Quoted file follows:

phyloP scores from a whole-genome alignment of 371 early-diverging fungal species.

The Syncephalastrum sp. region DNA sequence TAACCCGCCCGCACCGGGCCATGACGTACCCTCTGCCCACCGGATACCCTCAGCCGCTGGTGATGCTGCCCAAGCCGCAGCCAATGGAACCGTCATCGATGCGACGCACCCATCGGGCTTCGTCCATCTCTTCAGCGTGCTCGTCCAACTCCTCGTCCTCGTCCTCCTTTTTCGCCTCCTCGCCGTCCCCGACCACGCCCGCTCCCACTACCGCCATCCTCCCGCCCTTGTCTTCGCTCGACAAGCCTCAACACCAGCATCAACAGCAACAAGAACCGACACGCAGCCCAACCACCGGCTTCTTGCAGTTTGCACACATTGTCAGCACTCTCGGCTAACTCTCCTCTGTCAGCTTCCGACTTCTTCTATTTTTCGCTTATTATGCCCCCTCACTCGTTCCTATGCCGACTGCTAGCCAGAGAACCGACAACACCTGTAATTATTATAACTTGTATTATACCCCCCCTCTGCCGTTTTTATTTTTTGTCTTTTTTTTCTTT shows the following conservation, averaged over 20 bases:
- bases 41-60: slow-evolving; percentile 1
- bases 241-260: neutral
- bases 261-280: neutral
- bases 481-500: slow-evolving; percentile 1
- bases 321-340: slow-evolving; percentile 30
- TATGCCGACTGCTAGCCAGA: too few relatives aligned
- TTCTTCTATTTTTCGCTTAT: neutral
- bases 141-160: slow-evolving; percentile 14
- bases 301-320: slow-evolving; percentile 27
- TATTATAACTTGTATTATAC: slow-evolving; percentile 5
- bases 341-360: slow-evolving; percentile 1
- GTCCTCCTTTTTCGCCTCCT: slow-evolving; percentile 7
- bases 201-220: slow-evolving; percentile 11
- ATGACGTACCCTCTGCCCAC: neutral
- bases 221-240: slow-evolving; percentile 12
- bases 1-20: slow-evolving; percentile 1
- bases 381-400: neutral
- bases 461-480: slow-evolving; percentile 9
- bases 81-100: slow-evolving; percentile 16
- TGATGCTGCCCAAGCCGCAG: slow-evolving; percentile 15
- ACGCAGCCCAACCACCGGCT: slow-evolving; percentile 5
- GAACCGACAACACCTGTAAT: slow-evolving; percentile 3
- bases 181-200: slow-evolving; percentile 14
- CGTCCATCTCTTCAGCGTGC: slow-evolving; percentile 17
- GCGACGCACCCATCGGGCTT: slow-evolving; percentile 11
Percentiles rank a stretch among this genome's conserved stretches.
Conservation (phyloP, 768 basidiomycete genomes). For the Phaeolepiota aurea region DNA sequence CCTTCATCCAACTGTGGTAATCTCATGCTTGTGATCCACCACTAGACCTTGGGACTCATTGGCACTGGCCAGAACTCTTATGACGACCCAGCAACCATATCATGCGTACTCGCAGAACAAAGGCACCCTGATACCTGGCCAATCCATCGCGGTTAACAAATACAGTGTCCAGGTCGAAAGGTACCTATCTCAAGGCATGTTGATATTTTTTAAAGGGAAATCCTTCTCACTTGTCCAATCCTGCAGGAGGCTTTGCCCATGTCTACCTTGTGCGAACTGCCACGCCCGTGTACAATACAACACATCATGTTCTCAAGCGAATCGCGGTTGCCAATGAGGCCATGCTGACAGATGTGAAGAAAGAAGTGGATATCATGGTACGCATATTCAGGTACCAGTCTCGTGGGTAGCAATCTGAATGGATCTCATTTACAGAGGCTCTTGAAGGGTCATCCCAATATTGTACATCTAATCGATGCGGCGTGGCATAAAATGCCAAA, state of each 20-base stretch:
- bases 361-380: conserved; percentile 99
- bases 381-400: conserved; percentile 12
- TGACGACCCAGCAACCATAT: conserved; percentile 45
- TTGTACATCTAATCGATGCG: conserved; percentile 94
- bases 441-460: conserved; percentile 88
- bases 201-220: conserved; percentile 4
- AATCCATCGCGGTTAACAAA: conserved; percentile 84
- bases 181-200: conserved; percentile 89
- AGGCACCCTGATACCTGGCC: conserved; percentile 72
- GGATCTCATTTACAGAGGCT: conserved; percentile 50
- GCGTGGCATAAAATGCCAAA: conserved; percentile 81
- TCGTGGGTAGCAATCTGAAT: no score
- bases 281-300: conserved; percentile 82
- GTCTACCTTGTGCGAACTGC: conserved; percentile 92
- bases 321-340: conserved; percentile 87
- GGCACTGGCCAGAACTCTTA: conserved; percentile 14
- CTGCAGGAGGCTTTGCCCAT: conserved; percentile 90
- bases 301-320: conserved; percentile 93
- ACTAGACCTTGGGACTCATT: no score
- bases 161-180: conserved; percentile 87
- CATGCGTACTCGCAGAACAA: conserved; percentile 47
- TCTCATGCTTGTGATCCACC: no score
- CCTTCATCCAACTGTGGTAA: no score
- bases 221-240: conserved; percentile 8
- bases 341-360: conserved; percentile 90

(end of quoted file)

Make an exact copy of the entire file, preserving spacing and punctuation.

phyloP scores from a whole-genome alignment of 371 early-diverging fungal species.

The Syncephalastrum sp. region DNA sequence TAACCCGCCCGCACCGGGCCATGACGTACCCTCTGCCCACCGGATACCCTCAGCCGCTGGTGATGCTGCCCAAGCCGCAGCCAATGGAACCGTCATCGATGCGACGCACCCATCGGGCTTCGTCCATCTCTTCAGCGTGCTCGTCCAACTCCTCGTCCTCGTCCTCCTTTTTCGCCTCCTCGCCGTCCCCGACCACGCCCGCTCCCACTACCGCCATCCTCCCGCCCTTGTCTTCGCTCGACAAGCCTCAACACCAGCATCAACAGCAACAAGAACCGACACGCAGCCCAACCACCGGCTTCTTGCAGTTTGCACACATTGTCAGCACTCTCGGCTAACTCTCCTCTGTCAGCTTCCGACTTCTTCTATTTTTCGCTTATTATGCCCCCTCACTCGTTCCTATGCCGACTGCTAGCCAGAGAACCGACAACACCTGTAATTATTATAACTTGTATTATACCCCCCCTCTGCCGTTTTTATTTTTTGTCTTTTTTTTCTTT shows the following conservation, averaged over 20 bases:
- bases 41-60: slow-evolving; percentile 1
- bases 241-260: neutral
- bases 261-280: neutral
- bases 481-500: slow-evolving; percentile 1
- bases 321-340: slow-evolving; percentile 30
- TATGCCGACTGCTAGCCAGA: too few relatives aligned
- TTCTTCTATTTTTCGCTTAT: neutral
- bases 141-160: slow-evolving; percentile 14
- bases 301-320: slow-evolving; percentile 27
- TATTATAACTTGTATTATAC: slow-evolving; percentile 5
- bases 341-360: slow-evolving; percentile 1
- GTCCTCCTTTTTCGCCTCCT: slow-evolving; percentile 7
- bases 201-220: slow-evolving; percentile 11
- ATGACGTACCCTCTGCCCAC: neutral
- bases 221-240: slow-evolving; percentile 12
- bases 1-20: slow-evolving; percentile 1
- bases 381-400: neutral
- bases 461-480: slow-evolving; percentile 9
- bases 81-100: slow-evolving; percentile 16
- TGATGCTGCCCAAGCCGCAG: slow-evolving; percentile 15
- ACGCAGCCCAACCACCGGCT: slow-evolving; percentile 5
- GAACCGACAACACCTGTAAT: slow-evolving; percentile 3
- bases 181-200: slow-evolving; percentile 14
- CGTCCATCTCTTCAGCGTGC: slow-evolving; percentile 17
- GCGACGCACCCATCGGGCTT: slow-evolving; percentile 11
Percentiles rank a stretch among this genome's conserved stretches.
Conservation (phyloP, 768 basidiomycete genomes). For the Phaeolepiota aurea region DNA sequence CCTTCATCCAACTGTGGTAATCTCATGCTTGTGATCCACCACTAGACCTTGGGACTCATTGGCACTGGCCAGAACTCTTATGACGACCCAGCAACCATATCATGCGTACTCGCAGAACAAAGGCACCCTGATACCTGGCCAATCCATCGCGGTTAACAAATACAGTGTCCAGGTCGAAAGGTACCTATCTCAAGGCATGTTGATATTTTTTAAAGGGAAATCCTTCTCACTTGTCCAATCCTGCAGGAGGCTTTGCCCATGTCTACCTTGTGCGAACTGCCACGCCCGTGTACAATACAACACATCATGTTCTCAAGCGAATCGCGGTTGCCAATGAGGCCATGCTGACAGATGTGAAGAAAGAAGTGGATATCATGGTACGCATATTCAGGTACCAGTCTCGTGGGTAGCAATCTGAATGGATCTCATTTACAGAGGCTCTTGAAGGGTCATCCCAATATTGTACATCTAATCGATGCGGCGTGGCATAAAATGCCAAA, state of each 20-base stretch:
- bases 361-380: conserved; percentile 99
- bases 381-400: conserved; percentile 12
- TGACGACCCAGCAACCATAT: conserved; percentile 45
- TTGTACATCTAATCGATGCG: conserved; percentile 94
- bases 441-460: conserved; percentile 88
- bases 201-220: conserved; percentile 4
- AATCCATCGCGGTTAACAAA: conserved; percentile 84
- bases 181-200: conserved; percentile 89
- AGGCACCCTGATACCTGGCC: conserved; percentile 72
- GGATCTCATTTACAGAGGCT: conserved; percentile 50
- GCGTGGCATAAAATGCCAAA: conserved; percentile 81
- TCGTGGGTAGCAATCTGAAT: no score
- bases 281-300: conserved; percentile 82
- GTCTACCTTGTGCGAACTGC: conserved; percentile 92
- bases 321-340: conserved; percentile 87
- GGCACTGGCCAGAACTCTTA: conserved; percentile 14
- CTGCAGGAGGCTTTGCCCAT: conserved; percentile 90
- bases 301-320: conserved; percentile 93
- ACTAGACCTTGGGACTCATT: no score
- bases 161-180: conserved; percentile 87
- CATGCGTACTCGCAGAACAA: conserved; percentile 47
- TCTCATGCTTGTGATCCACC: no score
- CCTTCATCCAACTGTGGTAA: no score
- bases 221-240: conserved; percentile 8
- bases 341-360: conserved; percentile 90